I posted this in the General forum too but thought this was better.
O.K. so a question to post out to the great design forum…
If you had to sum up what the new design trends, materials, techniques or resources were in the US…what would you say?
Since we are all taught differently at various schools and live in diferent areas I thought I could ask a collective large group what you think is influencing design the most at the moment? Any area of design will do?
Personally I feel that there is an abundance of clean design that uses bezels. Parting lines that are accentuated and made aware, but the use of bezels is showing up in so many designs from Infinity cars to cell phones to laptops. Maybe it is too broad a statement…tell me what you all think please,
Great topic! Ironic it took so long… Here’s some personal observations:
Knobs appearing on electronic products
Extruded forms (think iPod mini)
The DIY look
The Pimped-out look
Mass-Design (think Target, DWR)
Simplicity and Purity (think Google, Apple…)
“sucked-in” replaces “poofed-out” (think BMW)
Pop-out UI’s (think OSX and Flash)
Subtle 3D replaces superflat graphics
Flatter is better (think Motorola RAZR, flatpanels, PS2)
The BLOG aesthetic (think ID magazine)
Lots of fun with blue LED’s
Less-Big (think Hummer H3, Supersize)
I am a bit concerned with the series of chopper shows on discovery channel. Reason being that the process of making those choppers is nothing but trial and error. They choose a pre-fab frame, put pre-made parts and piece them together. If it looks cool, fine. If it sucks, they will still make it sound cool. This is not the process we call design. There is no design in the sense that all they do is piece some OEM parts together. And all those chrome may be too blinding.
I think a lot of the above trends can be conglomerated into an overriding macro trend: retro. Now before you get all uppidy, just hear me out.
Knobs on products- total throwback to 50’s,60’s
DIY look- late 60’s early 70’s
Blingerific Pimped- late 50’s
All retro if you step back. If you break it down, this happened at the end of the 19th century/ begining of the 20th as well. The industrial revolution decended upon the western world and their was an imediate facination with all things ornate.
My prediction is that this retro glamorous trend will continue until about 2008-2010, while it will continue to evolve during that period into several new manifestations. Take a look at what was ‘hot’ at this years milan furniture show and you will find it fitting into two groups. 1] overly ornate and old fashioned in new materials (resin LouiseXIV chest to die cut plastic organic pendant light and 2] ultra Modern with the capital M, looking like pieces that where unmade from the bauhaus period.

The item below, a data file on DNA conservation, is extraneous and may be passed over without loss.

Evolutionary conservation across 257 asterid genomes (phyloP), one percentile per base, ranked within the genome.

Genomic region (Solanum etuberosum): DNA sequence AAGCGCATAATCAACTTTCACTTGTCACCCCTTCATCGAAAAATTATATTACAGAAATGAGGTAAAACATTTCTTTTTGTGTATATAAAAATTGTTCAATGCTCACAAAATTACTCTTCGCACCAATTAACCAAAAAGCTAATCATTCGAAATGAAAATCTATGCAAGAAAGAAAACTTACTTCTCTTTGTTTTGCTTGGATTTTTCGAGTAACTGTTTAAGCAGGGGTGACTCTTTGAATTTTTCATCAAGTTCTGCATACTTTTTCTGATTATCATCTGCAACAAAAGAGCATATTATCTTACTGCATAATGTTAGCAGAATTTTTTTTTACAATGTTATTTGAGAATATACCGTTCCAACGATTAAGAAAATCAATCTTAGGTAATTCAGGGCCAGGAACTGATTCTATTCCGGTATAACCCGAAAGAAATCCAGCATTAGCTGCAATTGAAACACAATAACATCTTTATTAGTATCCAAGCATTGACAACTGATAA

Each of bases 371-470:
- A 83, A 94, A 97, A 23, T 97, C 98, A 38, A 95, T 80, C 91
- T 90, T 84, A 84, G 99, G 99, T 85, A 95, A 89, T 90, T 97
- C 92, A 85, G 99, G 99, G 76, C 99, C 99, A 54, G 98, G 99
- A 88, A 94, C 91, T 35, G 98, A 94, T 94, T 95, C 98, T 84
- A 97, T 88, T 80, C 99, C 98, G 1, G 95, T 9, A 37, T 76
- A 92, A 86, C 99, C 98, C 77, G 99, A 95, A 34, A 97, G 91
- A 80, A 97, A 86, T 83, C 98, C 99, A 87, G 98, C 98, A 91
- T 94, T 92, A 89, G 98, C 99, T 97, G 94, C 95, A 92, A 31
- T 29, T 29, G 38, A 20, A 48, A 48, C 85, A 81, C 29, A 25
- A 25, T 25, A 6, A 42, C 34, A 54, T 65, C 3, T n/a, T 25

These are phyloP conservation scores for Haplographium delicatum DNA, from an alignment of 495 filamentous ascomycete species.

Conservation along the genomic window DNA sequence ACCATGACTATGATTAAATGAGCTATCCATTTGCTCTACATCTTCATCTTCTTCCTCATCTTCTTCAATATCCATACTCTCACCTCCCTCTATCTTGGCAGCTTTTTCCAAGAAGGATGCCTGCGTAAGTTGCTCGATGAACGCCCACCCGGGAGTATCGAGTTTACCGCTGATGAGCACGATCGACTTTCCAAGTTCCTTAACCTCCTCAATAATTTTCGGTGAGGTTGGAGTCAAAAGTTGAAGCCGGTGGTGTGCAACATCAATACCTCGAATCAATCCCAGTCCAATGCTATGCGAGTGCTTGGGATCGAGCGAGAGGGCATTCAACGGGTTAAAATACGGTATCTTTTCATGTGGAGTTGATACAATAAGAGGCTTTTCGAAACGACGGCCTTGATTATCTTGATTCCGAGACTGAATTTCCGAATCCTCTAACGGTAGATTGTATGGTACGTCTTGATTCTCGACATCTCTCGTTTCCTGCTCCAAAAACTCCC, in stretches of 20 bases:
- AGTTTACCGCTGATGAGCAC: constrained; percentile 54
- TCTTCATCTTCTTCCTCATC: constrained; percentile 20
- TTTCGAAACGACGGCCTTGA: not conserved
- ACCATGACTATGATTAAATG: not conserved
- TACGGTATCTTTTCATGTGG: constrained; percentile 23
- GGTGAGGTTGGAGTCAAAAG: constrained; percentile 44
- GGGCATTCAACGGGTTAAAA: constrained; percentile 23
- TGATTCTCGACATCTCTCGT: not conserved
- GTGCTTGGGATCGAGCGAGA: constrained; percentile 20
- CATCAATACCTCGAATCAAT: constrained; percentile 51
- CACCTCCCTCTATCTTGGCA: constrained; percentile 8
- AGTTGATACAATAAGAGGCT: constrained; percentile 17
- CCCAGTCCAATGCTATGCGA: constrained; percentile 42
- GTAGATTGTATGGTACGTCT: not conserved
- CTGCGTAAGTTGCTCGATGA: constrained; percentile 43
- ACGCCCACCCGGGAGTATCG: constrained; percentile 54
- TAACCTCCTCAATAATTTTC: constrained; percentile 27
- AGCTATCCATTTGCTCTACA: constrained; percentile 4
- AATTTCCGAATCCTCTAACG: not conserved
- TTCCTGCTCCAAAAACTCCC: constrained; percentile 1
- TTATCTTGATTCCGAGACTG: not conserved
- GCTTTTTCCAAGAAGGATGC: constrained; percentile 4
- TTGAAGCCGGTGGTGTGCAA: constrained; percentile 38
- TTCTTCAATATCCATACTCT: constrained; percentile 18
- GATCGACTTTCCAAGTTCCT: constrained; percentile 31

After 2010 I think we will find a return to the furure. Retro will probably catch up with us [we are allready seeing the 80’s in fashion] and we will be able to move on.
eBay is changing the way we view “stuff” in several ways:
The end of Disposability: eBay has become an influencer to buy more durable or long-term products that can be re-marketed. Directly related to this is 2. The end of hording…You don’t need to hold onto things since you know you can always find them again on eBay. and 3. Collecting: It’s a lot easier, and more people are doing it. I think we’ll see more products that are marketed as collectable, or considered part of a “limited” series.
TCO (Total Cost of Ownership): More products are based on license fees or expensive disposables.
Sustainable-Design: Haven’t seen it happen yet…but lots of buzz.
Yo-I agree re; the retro trend, this and “the quest for authenticity” are two macro-trends that affect many others. …Wait, didn’t we talk about this before?
yeah, pretty much everything is in some relation retro. Can you think of anything that is 100% completely original and has no hint of resemblence to something? Probably not. But yeah, obvious retro is becoming more ‘cool’ if you will. I think something interesting that has been going on for a few years in the aesthetics and form department is something I like to call ‘organic geometry.’ It quite fun and interesting to explore the boundary between these two seemingly opposite concepts. The hard with the soft, the jagged with the smooth, the mathematical with the natural, you hopefully get the point. You can find this in most of the ‘designed’ objects that are finding their way into our lives.
I think if we consider design more closely (or more probably influence those above us to consider it) we have the opportunity to create objects that people will actually WANT to either hang onto or pass on (either for free or for sale), at this point I am beginning to have sellers on eBay that I consider my favorites (I collect vintage eclectic desk fans approx 1920-1970).
As a little tangent to the tangent here, I am shopping for a new car, not immediately , but I kind of have my feelers out to a few dealers. On the list are the Nissan 350z, the Porsche Boxster, the TT Quattro Turbo, and the BMW z4 (all used). I’m thinking of culling it down to the Boxster and TT, after driving them all, they are the only products I could see myself hanging onto as long as they still work, while I could see getting bored of the 350z and the z4. Thinking about the products design longevity is affecting the purchase.
Thanks for all the awesome replies. I definately have missed hearing from designers with different opinions. Keep it coming, I’m loving it!
The ebay thing is great, durable goods with a long life is something we should strive for. Not like cell phones with a 9 month life. And the retro thing. It is kind of neo-retro though. Retro with a new flare to it. I don’t know.
Oh, and when you say knobs, explain an example of where you see them in use. Retro, it is easy to say something is retro, but what does it actually mean? I know what it means but what in the design of the product made it that way to begin with? Is it just the color, form, context? What was the context in which it was originally made? I think we all can copy an existing ideal and say that it is retro. But why was it designed that way in the beginning? I guess we have to get into the mind of the designer of the time and find out the drivers that made him/her create it in the way they did. With out fully understanding the mindset of the original designer are we really creating retro? Or is it just a knock off?
I’m not so sure about the proliferation of knobs. Cell phones have some of the worst controls… one of the reasons I haven’t bought any of the new phones.